World Library  
Flag as Inappropriate
Email this Article

Boeotian helmet

Article Id: WHEBN0014256983
Reproduction Date:

Title: Boeotian helmet  
Author: World Heritage Encyclopedia
Language: English
Subject: Companion cavalry, On Horsemanship, Ancient Macedonian army, Index of fashion articles, Greek helmet
Publisher: World Heritage Encyclopedia

Boeotian helmet

The Boeotian helmet was a type of helmet that was used in Classical Antiquity and the Hellenistic period, and possibly originated in the Greek region of Boeotia.


The Boeotian helmet was an open helmet, allowing good peripheral vision and unimpaired hearing. It had a domed skull surrounded by a wide, flaring, down-sloping brim. The brim came down at the rear to protect the back of the neck, projected forward over the forehead and was worked into a complex shape at the sides, with downward pointing folds affording some lateral protection to the face. A long plume was sometimes attached to this type of helmet. The need for unimpeded vision and good hearing was particularly acute for cavalrymen, therefore this type of helmet was used primarily by mounted troops.[1] It was modelled on the shape of a folded-down Boeotian variant of the petasos, a type of Greek sun hat, usually made of felt.[2]

This type of helmet was beaten from a single sheet of bronze using a helmet-shaped "former," one of which, made of limestone, is extant. An excellently preserved example of this type of helmet, now in the Ashmolean Museum, was recovered from the Tigris River in Iraq. It may have belonged to one of Alexander the Great's cavalrymen. In Late Hellenistic times the Boeotian helmet evolved into a type with a taller, more conical skull and often a reduced brim.[3]


The Athenian military expert and author Xenophon particularly recommended the Boeotian helmet for cavalry, saying "...the Boeotian type [of helmet]. For this not only gives the greatest protection to all the parts above the cuirass, but allows free vision." This piece of advice was taken up by Alexander the Great, who equipped his cavalry with this helmet.[4] Both the Alexander sarcophagus and Alexander mosaic show cavalrymen of the Ancient Macedonian army wearing Boeotian helmets.[5] As a specialised cavalry helmet its use was not as widespread as some other ancient helmets, such as the Corinthian or Phrygian types. The helmet was used by Roman citizen cavalry in the Republican period. On the Altar of Domitius Ahenobarbus, Gnaeus Domitius Ahenobarbus was consul in 122 BC, a Roman cavalryman is depicted wearing one (with the later more conical skull and furnished with a falling horsehair plume).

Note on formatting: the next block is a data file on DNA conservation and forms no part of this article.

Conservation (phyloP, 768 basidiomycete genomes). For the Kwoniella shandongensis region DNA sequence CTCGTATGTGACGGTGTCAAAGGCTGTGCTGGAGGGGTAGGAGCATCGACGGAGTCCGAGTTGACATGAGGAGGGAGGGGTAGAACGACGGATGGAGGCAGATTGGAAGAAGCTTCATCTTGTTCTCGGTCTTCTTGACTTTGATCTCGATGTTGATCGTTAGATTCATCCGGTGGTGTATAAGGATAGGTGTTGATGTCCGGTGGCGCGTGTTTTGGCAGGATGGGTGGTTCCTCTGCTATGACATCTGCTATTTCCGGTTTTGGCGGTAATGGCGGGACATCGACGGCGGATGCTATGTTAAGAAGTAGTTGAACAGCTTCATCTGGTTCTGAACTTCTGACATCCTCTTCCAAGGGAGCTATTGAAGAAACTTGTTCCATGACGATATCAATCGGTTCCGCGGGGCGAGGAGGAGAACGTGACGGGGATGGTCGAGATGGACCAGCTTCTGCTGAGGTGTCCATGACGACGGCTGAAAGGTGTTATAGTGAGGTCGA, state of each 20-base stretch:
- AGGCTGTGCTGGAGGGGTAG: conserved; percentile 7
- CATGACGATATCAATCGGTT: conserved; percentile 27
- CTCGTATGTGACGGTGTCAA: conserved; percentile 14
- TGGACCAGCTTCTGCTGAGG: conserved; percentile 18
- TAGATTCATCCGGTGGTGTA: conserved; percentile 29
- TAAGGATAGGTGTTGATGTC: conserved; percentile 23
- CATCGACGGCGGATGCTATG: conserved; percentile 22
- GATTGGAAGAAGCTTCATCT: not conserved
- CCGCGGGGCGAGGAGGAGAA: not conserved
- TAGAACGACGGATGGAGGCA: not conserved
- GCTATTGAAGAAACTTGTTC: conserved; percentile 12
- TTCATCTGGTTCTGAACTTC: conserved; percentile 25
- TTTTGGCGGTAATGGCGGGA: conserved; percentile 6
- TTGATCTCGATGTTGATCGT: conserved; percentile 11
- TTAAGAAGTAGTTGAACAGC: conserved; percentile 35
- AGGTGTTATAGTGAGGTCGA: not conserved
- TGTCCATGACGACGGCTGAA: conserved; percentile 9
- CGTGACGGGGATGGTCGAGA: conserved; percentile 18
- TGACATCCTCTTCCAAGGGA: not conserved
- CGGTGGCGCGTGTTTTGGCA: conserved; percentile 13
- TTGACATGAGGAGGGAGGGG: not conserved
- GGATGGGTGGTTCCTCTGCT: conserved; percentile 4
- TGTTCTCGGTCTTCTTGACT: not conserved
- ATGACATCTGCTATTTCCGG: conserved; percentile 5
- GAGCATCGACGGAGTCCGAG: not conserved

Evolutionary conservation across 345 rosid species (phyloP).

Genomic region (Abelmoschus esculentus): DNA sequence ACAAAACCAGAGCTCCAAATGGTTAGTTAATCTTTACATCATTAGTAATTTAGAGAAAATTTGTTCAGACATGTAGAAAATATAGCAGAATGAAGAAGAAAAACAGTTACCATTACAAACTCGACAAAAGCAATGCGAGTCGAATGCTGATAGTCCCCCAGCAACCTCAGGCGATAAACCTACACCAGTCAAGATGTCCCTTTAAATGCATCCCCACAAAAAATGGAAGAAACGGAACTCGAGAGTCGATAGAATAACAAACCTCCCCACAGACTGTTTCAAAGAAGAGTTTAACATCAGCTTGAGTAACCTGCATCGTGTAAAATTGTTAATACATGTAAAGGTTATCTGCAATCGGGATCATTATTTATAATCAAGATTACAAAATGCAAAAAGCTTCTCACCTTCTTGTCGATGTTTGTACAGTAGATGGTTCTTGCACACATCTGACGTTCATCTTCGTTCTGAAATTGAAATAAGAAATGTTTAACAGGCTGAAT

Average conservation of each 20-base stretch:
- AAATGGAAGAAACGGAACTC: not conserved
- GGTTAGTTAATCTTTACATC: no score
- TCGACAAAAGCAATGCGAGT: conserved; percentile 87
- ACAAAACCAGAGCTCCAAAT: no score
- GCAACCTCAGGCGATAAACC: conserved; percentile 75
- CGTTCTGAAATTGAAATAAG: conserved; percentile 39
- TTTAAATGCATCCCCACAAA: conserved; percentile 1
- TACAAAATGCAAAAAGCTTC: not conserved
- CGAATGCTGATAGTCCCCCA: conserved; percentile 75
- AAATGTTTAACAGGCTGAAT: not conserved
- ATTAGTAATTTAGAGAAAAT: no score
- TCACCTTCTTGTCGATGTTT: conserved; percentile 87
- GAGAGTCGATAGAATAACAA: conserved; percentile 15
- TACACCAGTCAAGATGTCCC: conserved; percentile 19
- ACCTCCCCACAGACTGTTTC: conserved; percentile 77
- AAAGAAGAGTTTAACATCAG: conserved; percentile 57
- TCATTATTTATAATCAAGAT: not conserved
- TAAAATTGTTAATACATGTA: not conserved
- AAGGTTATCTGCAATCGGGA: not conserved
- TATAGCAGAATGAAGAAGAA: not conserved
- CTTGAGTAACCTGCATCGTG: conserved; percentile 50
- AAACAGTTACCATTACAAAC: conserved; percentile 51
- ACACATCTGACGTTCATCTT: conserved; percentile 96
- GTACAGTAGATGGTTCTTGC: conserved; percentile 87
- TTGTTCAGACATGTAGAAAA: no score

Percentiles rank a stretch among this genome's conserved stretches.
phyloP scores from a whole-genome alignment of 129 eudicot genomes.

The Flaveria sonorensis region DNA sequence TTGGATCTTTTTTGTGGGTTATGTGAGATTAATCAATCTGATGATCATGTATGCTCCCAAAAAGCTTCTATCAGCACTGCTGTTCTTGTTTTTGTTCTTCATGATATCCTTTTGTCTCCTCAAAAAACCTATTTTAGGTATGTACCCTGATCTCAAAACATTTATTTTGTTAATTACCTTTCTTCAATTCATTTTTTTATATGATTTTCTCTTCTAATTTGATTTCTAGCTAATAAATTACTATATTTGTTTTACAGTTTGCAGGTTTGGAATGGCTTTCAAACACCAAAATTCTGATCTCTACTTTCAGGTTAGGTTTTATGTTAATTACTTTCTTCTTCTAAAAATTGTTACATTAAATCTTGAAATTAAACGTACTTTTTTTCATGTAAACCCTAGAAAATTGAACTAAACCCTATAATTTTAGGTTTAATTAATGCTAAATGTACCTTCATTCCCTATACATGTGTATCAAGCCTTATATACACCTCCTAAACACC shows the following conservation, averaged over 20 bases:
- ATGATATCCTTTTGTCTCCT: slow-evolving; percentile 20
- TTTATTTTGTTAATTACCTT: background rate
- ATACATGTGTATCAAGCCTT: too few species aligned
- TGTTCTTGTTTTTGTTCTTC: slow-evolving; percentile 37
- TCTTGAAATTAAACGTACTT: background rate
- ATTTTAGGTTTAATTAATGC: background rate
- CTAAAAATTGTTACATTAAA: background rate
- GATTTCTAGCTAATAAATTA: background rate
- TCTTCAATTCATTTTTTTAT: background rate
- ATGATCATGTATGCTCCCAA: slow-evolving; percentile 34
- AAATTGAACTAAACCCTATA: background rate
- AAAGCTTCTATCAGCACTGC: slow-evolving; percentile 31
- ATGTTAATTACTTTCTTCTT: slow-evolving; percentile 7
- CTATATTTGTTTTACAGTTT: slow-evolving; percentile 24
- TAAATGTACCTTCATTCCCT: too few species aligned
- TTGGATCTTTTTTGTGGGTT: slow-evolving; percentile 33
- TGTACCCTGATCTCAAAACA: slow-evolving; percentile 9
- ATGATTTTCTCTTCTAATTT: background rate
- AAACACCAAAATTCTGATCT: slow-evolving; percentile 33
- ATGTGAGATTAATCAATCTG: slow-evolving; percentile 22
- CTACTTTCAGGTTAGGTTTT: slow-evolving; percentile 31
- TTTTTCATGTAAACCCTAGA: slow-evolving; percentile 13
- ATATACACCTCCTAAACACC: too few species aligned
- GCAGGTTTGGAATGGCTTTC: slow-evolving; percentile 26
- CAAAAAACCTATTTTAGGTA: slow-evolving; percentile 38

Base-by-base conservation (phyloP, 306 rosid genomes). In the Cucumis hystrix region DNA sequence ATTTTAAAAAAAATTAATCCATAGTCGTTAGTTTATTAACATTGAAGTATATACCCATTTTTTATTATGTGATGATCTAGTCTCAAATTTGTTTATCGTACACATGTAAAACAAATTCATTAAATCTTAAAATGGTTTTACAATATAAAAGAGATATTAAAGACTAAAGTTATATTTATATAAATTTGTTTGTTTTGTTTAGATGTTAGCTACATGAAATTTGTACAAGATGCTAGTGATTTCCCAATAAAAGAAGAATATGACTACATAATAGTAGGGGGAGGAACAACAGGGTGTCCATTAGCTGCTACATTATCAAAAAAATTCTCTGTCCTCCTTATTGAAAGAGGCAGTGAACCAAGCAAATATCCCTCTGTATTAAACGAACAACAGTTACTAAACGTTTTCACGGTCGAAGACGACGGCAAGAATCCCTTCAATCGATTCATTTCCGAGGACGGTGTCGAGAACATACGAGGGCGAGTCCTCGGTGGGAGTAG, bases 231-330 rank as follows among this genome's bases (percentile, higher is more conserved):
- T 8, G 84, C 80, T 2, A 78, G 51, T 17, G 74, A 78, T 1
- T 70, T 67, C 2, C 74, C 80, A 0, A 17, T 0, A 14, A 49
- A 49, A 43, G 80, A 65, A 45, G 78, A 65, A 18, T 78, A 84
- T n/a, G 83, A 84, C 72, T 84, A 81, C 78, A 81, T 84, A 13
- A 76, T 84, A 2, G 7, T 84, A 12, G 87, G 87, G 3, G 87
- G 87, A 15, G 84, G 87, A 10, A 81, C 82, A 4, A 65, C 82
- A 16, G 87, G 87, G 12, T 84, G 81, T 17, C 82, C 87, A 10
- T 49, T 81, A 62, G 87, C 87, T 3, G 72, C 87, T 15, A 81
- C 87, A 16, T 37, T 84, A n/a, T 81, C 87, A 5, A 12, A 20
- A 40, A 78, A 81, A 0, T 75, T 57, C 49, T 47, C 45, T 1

The naming conventions and typology of ancient helmets are largely of modern origin and do not reflect contemporary usage; "Terms such as 'Illyrian' and 'Attic' are used in archaeology for convenience to denote a particular type of helmet and do not imply its origin."[6] The term 'Beoetian helmet' is an exception, as it was employed by Xenophon it is therefore of contemporary usage.



  • Anderson, J.K, (1961) Ancient Greek Horsemanship, Berkeley and Los Angeles.
  • Connolly, P. (1981) Greece and Rome at War. Macdonald Phoebus, London. ISBN 1-85367-303-X
  • Sekunda, N. (2002) Marathon 490 BC: The First Persian Invasion Of Greece. Osprey Publishing.

This article was sourced from Creative Commons Attribution-ShareAlike License; additional terms may apply. World Heritage Encyclopedia content is assembled from numerous content providers, Open Access Publishing, and in compliance with The Fair Access to Science and Technology Research Act (FASTR), Wikimedia Foundation, Inc., Public Library of Science, The Encyclopedia of Life, Open Book Publishers (OBP), PubMed, U.S. National Library of Medicine, National Center for Biotechnology Information, U.S. National Library of Medicine, National Institutes of Health (NIH), U.S. Department of Health & Human Services, and, which sources content from all federal, state, local, tribal, and territorial government publication portals (.gov, .mil, .edu). Funding for and content contributors is made possible from the U.S. Congress, E-Government Act of 2002.
Crowd sourced content that is contributed to World Heritage Encyclopedia is peer reviewed and edited by our editorial staff to ensure quality scholarly research articles.
By using this site, you agree to the Terms of Use and Privacy Policy. World Heritage Encyclopedia™ is a registered trademark of the World Public Library Association, a non-profit organization.

Copyright © World Library Foundation. All rights reserved. eBooks from Project Gutenberg are sponsored by the World Library Foundation,
a 501c(4) Member's Support Non-Profit Organization, and is NOT affiliated with any governmental agency or department.